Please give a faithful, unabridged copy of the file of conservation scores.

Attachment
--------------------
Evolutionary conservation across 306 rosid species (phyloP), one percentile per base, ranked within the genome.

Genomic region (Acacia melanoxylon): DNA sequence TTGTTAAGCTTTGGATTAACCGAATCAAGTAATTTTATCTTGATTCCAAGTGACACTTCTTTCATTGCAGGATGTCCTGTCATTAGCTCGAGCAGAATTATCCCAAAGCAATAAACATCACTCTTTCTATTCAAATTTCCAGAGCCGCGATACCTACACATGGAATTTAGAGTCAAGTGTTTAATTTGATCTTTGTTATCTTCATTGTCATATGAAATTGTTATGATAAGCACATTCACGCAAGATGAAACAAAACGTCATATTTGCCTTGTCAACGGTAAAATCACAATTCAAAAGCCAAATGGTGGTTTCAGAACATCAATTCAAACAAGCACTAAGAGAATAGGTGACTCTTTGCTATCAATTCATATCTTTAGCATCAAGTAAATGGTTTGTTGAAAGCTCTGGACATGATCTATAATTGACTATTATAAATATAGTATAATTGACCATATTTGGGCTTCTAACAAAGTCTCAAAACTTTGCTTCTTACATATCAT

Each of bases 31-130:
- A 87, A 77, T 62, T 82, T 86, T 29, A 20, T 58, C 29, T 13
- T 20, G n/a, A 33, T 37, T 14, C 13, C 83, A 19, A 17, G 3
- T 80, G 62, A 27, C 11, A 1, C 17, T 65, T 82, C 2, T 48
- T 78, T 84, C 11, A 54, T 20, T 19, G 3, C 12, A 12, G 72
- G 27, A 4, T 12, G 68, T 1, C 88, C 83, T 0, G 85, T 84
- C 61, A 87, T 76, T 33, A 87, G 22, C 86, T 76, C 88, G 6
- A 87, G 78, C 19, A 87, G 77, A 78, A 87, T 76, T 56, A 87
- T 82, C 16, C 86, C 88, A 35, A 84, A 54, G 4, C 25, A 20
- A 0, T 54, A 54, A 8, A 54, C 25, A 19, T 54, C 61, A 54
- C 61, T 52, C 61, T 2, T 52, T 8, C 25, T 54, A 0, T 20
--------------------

Evolutionary conservation across 306 rosid species (phyloP), one percentile per base, ranked within the genome.

Genomic region (Acacia melanoxylon): DNA sequence TTGTTAAGCTTTGGATTAACCGAATCAAGTAATTTTATCTTGATTCCAAGTGACACTTCTTTCATTGCAGGATGTCCTGTCATTAGCTCGAGCAGAATTATCCCAAAGCAATAAACATCACTCTTTCTATTCAAATTTCCAGAGCCGCGATACCTACACATGGAATTTAGAGTCAAGTGTTTAATTTGATCTTTGTTATCTTCATTGTCATATGAAATTGTTATGATAAGCACATTCACGCAAGATGAAACAAAACGTCATATTTGCCTTGTCAACGGTAAAATCACAATTCAAAAGCCAAATGGTGGTTTCAGAACATCAATTCAAACAAGCACTAAGAGAATAGGTGACTCTTTGCTATCAATTCATATCTTTAGCATCAAGTAAATGGTTTGTTGAAAGCTCTGGACATGATCTATAATTGACTATTATAAATATAGTATAATTGACCATATTTGGGCTTCTAACAAAGTCTCAAAACTTTGCTTCTTACATATCAT

Each of bases 31-130:
- A 87, A 77, T 62, T 82, T 86, T 29, A 20, T 58, C 29, T 13
- T 20, G n/a, A 33, T 37, T 14, C 13, C 83, A 19, A 17, G 3
- T 80, G 62, A 27, C 11, A 1, C 17, T 65, T 82, C 2, T 48
- T 78, T 84, C 11, A 54, T 20, T 19, G 3, C 12, A 12, G 72
- G 27, A 4, T 12, G 68, T 1, C 88, C 83, T 0, G 85, T 84
- C 61, A 87, T 76, T 33, A 87, G 22, C 86, T 76, C 88, G 6
- A 87, G 78, C 19, A 87, G 77, A 78, A 87, T 76, T 56, A 87
- T 82, C 16, C 86, C 88, A 35, A 84, A 54, G 4, C 25, A 20
- A 0, T 54, A 54, A 8, A 54, C 25, A 19, T 54, C 61, A 54
- C 61, T 52, C 61, T 2, T 52, T 8, C 25, T 54, A 0, T 20